Faced with a continuing motor-racing career, Seaman considered that the ERA was not fast enough to compete against the forthcoming foreign 1½-litre cars, and full GP racing was outside the scope of amateur and partly-professional drivers. So he sought a new car for 1936. There was speculation as to what it would be — one of the latest Maseratis, or a new ERA or other Continental car, presumably. When Seaman announced that he had consulted Giulio Ramponi and was going to take his advice and purchase Lord Howe’s 1927 Delage, eyebrows went up. “He is a misguided optimist”, seemed to be the usual response, but some just said “He is mad…”
Seaman himself had been dubious, but Ramponi had convinced him and the deal was done, Howe having an ERA on order so that he eventually agreed to let the old Delage go. In 1927 these Delage GP cars (the Grand Prix formula then was for 1½-litre cars with a minimum weight of 700kg) with their expensive and complicated Lory-designed straight-eight twin-cam supercharged engines had cost £100,000 each to race. But they had been invincible and had taken the World Championship of Manufacturers, driven by such “greats” as Robert Benoist, Louis Wagner and the keen Senechal. But could a car cope with the opposition nine years later? The full details of what Ramponi did to the old car have been recounted in contemporary reports. Suffice it to say that he reduced the car’s weight by about 250Ib by replacing the ENV pre-selector gearbox used by Howe for a 5-speed one from a 1925 2-litre V12 GP Delage and fitting alloy wheels, a light fuel-tank, etc. By re-setting the valve timing (it was said, I believe, that it took some three weeks to properly achieve the correct shimmed clearances of the tappets) and increasing the s/c boost by 4½Ib/sq he obtained a power output of 185bhp at 7500rpm from the 12lbsupercharged 750kg racing car, whereas a B-type ERA was giving about 180bhp at 6500rpm, and weighed 738kg. The fuel capacity was increased so that this modified Delage, in spite of doing only about 9mpg, could run non-stop through races in which the ERAs would have to refuel — a foretaste of the more economical 4½-litre Ferraris beating the highly-boosted Alfettas after the war, although in this pre-war situation both engines were super charged.
It was with this brave move that Seaman faced the 1936 racing season cocking-a-snoot, if you like, at the ERAs. The black and silver Delage made debut at a minor Donington Park where the cynics were confounded, as the out-dated car beat Bira’s ERA in a 25-mile handicap and then led a five-lap 1½-litre scratch Race, from the ERAs of Peter Walker and Reggie Tongue, and Rayson’s Maserati. This promising start was endorsed when the Delage was run in the RAC 200-mile International Light Car Race in the loM. Earl Howe gave Seaman a great challenge but the Delage got past his blue ERA after four laps and went on, non-stop, to win at 69.76mph for the three-hour contest, vanquishing the ERAs of Bira and Cyril Paul, not to mention seven more ERAs, including the four-car works team, of which Raymond Mays had back-axle failure, Lehoux smote the sandbags and Howe had fuel-feed problems. Seaman had driven a wonderful race, never ruffled, always pacing himself, a second ahead of the nearest challenger until Bira moved up to second place, when he speeded up in response to pit-signals. A 1927 Delage beating nine ERAs — the press loved it.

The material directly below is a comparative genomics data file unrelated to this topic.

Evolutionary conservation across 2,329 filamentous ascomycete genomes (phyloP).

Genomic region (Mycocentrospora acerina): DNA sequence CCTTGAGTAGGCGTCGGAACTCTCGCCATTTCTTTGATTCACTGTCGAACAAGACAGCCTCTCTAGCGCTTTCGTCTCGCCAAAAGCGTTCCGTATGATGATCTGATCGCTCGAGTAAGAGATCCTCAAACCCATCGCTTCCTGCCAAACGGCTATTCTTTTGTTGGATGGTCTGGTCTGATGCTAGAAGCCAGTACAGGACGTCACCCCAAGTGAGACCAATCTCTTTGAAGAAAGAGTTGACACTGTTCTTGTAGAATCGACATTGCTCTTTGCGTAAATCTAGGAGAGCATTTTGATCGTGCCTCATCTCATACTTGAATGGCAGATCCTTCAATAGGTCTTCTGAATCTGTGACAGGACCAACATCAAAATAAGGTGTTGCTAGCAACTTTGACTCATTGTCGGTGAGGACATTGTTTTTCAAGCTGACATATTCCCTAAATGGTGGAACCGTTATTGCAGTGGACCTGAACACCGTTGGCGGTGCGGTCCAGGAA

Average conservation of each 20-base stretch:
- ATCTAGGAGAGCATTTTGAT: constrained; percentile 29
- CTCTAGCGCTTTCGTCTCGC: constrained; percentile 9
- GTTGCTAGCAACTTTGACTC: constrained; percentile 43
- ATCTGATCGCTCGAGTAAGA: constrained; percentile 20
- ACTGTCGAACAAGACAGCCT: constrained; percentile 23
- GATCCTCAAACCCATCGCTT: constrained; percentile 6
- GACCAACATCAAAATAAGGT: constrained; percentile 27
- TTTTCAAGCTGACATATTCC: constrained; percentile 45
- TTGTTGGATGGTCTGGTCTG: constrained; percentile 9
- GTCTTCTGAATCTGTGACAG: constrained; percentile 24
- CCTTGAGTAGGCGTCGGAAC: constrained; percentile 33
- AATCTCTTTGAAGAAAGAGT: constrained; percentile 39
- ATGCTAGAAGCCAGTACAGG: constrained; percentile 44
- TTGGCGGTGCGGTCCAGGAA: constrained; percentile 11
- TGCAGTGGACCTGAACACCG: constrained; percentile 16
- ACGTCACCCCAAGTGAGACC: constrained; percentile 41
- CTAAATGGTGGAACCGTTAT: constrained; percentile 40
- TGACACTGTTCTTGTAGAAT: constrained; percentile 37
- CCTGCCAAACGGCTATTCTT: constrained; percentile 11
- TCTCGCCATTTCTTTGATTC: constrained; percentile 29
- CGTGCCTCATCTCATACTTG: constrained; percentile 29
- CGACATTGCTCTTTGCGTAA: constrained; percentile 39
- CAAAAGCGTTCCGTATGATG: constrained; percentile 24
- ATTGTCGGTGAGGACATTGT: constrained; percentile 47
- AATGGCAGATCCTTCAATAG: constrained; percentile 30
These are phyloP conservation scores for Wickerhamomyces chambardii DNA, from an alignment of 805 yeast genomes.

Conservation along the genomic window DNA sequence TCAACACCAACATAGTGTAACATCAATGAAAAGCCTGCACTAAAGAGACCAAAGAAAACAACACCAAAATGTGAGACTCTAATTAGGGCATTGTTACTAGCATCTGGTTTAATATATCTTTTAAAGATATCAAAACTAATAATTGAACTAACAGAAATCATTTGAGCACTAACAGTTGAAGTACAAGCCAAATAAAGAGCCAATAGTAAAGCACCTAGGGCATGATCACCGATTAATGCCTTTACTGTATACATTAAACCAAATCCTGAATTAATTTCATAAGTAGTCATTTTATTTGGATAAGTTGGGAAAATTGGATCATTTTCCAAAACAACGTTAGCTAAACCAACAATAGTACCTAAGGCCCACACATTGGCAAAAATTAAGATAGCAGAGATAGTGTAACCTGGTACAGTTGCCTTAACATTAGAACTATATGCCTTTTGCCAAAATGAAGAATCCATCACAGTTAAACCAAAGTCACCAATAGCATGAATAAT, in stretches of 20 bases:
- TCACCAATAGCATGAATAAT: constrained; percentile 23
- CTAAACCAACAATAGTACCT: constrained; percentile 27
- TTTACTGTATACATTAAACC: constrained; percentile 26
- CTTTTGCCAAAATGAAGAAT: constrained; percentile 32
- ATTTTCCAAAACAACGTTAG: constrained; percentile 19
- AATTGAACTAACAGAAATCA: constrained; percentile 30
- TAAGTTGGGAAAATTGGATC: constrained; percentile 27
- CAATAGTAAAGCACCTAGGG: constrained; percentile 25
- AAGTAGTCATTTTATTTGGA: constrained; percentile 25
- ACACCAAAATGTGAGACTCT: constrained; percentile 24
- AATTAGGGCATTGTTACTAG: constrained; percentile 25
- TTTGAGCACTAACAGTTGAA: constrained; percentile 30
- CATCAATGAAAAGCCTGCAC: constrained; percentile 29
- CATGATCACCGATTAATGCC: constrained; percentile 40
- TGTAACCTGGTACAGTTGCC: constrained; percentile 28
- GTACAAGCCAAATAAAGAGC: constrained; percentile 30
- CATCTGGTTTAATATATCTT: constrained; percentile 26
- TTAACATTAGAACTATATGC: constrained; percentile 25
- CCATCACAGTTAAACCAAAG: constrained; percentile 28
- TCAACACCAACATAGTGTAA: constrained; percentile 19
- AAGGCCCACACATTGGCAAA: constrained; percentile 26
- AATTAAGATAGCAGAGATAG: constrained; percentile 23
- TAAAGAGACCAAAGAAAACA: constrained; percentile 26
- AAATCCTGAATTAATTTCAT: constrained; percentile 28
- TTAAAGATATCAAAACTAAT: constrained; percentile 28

In the next two races there were problems, unconnected with the Delage. The International Eifelrennen voiturette race at the Nurburgring saw Count Trossi’s latest ifs six-cylinder Maserati beating Seaman by two seconds in practice, yet after a mile the Delage was leading. Presumably too conscious of the great pressure, Seaman uncharacteristically went off the road in the Adenauer Forest, with no damage to man or machine but losing too much time to continue. Trossi won. The heat (literally) was on, for a return round between the works Maseratis and ERAs a week later at the Picardie GP. In the 90-mile qualifying heat Howe and Mays led for ERA but not for long. Both developed trouble, and the Delage ran on to win easily. Alas, in the race itself Seaman made an error he admitted to, a crash that caused retirement.
This caused Dick to non-start at Albi, but for the Coppa Ciano at Liverno Ramponi had installed the engine from the Delage Howe had wrapped round a Monza tree and for which Giulio claimed 195bhp. The fuel air-pump proved faulty, dropping the Delage to sixth place after it had led for the first three laps. But the Coppa Acerbo turned out to be another apparently effortless Seaman-style race. He was fastest over the kilometre at 130mph, compared to 125mph for Bira’s ERA, the aged Delage Winning at 77.1 mph, nearly 39½ seconds ahead of Trossi’s Maserati, with Hans Reusch’s Maserati third. Then came Berne. Here the Delage had to meet the now-black-hued works ERAs of Mays and Fairfield (an early ERA customer for an I 100cc car), and four ERA privateers, Bira, Embiricos, Earl Howe and Tongue, as well as the fast Maseratis, but in private hands also, the previous defeat by the Delage being said to have frightened off the works team. The new B-type ERAs were quick, but Seaman equalled Fairfield’s practice time. Mays’s ERA was not on form and the grid front row was occupied by the Delage and the ERAs of Fairfield and Bira. The Delage outpaced all the ERAs, set a new lap record (91.22mph), then was able to ease up, a Seaman tactic, to win at 87.86mph, after a drive of almost 1½ hours.